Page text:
Novel enrichment on an unwanted behaviour of captive bonobos

Source: Journal of Applied Animal Behaviour Science, 2008, vol 112, issue 1-2
Animals in captivity may show undesirable behaviour when they are not sufficiently challenged, making it essential for their well-being to provide daily enrichment to zoo animals.
Primates need a regular replacement with novel enrichment objects to prevent them from getting bored and look for challenging situations which might be even more undesirable. A socially housed group of bonobos showed behavioural problems such as stealing and rough handling and playing with a newborn infant in the group. To study whether providing novel environmental enrichment has an effect on this phenomenon we performed an experiment where we observed the change in behaviour in the presence of familiar and novel enrichment devices. When provided with novel enrichments, the general activity of the group increased. Simultaneously, these novel behavioural challenges significantly decreased the frequency of taking the newborn infant from its mother. Our results confirm previous findings that continuous application of new enrichments is necessary for providing sensory stimulation to primates as it promotes their well-being and indirectly might influence breeding success as well.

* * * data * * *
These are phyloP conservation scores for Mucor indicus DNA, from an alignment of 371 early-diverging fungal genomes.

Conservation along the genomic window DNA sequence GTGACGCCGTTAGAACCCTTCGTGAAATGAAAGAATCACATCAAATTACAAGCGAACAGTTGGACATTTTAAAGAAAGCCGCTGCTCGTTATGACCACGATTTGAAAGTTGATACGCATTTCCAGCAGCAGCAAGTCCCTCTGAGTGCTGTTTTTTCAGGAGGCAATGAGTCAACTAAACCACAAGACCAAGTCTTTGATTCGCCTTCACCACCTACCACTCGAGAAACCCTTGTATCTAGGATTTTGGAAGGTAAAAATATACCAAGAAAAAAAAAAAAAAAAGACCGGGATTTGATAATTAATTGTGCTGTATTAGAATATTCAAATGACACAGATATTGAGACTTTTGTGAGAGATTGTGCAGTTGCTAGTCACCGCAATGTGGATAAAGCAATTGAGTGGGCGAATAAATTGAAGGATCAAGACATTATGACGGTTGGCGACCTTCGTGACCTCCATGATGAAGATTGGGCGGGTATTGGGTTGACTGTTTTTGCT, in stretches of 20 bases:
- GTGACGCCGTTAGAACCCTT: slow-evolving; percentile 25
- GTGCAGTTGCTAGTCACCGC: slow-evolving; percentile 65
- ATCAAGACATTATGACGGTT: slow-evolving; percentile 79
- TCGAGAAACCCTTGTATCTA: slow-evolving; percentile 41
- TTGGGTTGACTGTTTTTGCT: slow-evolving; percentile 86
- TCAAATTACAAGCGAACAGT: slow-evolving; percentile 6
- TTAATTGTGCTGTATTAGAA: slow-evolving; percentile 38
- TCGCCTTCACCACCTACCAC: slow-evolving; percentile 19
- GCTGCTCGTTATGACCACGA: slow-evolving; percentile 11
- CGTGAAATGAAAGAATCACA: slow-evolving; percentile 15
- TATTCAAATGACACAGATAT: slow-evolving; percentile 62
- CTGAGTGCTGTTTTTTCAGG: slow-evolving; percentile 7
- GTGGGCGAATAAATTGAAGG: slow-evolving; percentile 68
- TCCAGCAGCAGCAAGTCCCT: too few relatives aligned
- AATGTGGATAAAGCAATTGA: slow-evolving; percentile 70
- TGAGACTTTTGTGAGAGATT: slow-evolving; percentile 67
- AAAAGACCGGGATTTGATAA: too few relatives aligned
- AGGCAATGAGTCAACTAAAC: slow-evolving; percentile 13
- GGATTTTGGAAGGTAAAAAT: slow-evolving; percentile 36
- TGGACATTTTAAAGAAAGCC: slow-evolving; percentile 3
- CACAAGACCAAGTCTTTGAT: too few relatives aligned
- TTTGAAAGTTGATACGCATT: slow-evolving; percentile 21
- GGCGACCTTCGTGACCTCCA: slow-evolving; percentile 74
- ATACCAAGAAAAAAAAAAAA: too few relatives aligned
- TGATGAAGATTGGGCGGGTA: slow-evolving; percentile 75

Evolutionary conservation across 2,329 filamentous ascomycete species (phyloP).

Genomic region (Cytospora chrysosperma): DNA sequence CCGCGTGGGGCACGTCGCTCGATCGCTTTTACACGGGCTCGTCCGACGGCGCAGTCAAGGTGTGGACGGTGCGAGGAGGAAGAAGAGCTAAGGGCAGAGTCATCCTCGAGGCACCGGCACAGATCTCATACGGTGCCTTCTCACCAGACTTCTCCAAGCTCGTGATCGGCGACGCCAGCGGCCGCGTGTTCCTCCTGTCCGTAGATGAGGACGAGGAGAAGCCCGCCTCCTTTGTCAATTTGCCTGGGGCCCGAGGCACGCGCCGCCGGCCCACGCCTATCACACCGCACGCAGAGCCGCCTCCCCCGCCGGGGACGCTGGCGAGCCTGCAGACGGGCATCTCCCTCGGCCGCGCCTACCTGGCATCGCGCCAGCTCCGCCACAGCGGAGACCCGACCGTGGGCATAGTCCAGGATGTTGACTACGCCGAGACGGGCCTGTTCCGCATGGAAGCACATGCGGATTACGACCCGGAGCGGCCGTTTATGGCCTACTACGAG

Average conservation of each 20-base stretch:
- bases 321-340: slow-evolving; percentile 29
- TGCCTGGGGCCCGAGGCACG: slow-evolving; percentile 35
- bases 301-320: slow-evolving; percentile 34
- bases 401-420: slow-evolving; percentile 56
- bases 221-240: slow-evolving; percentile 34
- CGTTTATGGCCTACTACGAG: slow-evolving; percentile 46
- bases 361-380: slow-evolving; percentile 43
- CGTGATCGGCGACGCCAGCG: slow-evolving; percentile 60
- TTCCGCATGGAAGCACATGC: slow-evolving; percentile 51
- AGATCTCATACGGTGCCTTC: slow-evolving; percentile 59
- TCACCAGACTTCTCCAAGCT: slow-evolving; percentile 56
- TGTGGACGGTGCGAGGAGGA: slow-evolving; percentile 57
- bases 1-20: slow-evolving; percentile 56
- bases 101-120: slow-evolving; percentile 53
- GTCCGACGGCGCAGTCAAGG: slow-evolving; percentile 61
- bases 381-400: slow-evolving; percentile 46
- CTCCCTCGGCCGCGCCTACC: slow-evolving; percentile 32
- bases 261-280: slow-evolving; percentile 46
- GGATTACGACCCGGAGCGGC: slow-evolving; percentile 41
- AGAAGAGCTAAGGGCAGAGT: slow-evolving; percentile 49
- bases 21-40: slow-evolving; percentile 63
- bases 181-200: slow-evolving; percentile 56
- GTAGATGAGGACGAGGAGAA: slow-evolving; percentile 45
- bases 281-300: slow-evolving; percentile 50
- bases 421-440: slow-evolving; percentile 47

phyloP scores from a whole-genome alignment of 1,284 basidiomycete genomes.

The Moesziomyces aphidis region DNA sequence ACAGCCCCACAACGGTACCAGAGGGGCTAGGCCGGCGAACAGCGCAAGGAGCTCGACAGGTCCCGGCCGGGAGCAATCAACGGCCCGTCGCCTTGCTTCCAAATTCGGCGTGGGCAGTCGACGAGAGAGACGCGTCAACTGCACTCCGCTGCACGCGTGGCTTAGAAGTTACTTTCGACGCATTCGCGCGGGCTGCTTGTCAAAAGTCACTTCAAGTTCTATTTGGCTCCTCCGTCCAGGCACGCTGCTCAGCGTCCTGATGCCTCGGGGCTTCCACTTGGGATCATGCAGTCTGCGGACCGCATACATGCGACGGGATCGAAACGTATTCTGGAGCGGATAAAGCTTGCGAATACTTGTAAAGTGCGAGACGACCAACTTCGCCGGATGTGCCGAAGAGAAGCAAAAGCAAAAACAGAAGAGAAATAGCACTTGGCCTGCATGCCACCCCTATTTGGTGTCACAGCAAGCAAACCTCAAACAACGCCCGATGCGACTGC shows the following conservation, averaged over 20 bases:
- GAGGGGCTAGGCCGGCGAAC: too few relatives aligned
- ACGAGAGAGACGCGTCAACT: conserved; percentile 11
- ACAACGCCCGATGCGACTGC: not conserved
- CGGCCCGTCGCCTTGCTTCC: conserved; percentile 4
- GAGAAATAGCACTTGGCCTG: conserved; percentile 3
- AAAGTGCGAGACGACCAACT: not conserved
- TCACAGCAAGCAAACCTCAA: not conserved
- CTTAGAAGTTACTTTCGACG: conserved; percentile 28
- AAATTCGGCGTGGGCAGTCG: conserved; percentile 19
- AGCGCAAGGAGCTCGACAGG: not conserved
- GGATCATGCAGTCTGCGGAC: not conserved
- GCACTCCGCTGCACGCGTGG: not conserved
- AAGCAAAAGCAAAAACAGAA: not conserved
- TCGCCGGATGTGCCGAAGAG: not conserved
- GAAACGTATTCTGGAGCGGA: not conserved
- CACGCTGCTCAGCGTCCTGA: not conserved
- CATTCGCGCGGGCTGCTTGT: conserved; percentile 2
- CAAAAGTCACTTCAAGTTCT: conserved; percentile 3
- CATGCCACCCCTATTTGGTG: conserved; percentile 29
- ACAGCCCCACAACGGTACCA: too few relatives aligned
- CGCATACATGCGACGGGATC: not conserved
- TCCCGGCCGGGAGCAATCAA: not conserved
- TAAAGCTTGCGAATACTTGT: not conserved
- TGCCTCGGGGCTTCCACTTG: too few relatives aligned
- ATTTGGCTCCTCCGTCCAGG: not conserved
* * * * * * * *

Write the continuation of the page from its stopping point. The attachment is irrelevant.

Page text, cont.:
Title: A brief note on the effects of novel enrichment on an unwanted behaviour of captive bonobos

Authors: Katalin Csatádi, Kristin Leus and Jeffrey J.M. Pereboom